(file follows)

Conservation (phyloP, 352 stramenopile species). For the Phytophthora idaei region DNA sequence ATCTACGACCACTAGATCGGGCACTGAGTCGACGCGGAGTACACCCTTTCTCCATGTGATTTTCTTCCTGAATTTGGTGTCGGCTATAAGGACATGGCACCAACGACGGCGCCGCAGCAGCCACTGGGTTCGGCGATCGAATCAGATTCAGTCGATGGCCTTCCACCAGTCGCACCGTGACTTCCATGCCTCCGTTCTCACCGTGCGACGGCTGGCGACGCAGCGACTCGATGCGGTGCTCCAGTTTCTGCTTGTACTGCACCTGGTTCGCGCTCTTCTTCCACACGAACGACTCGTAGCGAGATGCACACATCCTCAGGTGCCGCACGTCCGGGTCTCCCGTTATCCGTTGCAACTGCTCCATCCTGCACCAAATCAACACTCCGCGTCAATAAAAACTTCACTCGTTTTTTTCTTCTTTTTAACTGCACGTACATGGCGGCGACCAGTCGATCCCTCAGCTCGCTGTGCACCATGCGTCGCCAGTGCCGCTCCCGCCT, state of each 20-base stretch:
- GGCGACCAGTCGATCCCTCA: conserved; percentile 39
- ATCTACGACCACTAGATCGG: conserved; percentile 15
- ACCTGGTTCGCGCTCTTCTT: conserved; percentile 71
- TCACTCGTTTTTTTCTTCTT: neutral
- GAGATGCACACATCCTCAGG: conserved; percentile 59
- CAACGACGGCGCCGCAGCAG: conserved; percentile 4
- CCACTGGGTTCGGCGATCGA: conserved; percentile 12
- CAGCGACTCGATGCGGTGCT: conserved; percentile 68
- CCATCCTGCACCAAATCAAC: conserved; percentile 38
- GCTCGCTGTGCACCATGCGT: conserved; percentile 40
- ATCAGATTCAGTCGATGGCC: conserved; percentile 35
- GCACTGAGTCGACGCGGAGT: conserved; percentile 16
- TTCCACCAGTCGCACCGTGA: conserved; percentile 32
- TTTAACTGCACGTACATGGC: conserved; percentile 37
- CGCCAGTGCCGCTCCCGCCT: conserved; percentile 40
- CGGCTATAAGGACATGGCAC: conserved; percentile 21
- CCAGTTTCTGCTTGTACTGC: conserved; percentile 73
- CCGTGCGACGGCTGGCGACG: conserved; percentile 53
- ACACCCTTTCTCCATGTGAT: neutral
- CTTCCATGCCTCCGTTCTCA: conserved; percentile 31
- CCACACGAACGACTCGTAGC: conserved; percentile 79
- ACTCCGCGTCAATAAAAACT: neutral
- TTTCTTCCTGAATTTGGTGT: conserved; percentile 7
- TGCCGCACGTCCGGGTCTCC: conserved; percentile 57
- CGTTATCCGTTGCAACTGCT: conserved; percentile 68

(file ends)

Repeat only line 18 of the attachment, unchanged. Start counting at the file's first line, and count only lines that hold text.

- CCAGTTTCTGCTTGTACTGC: conserved; percentile 73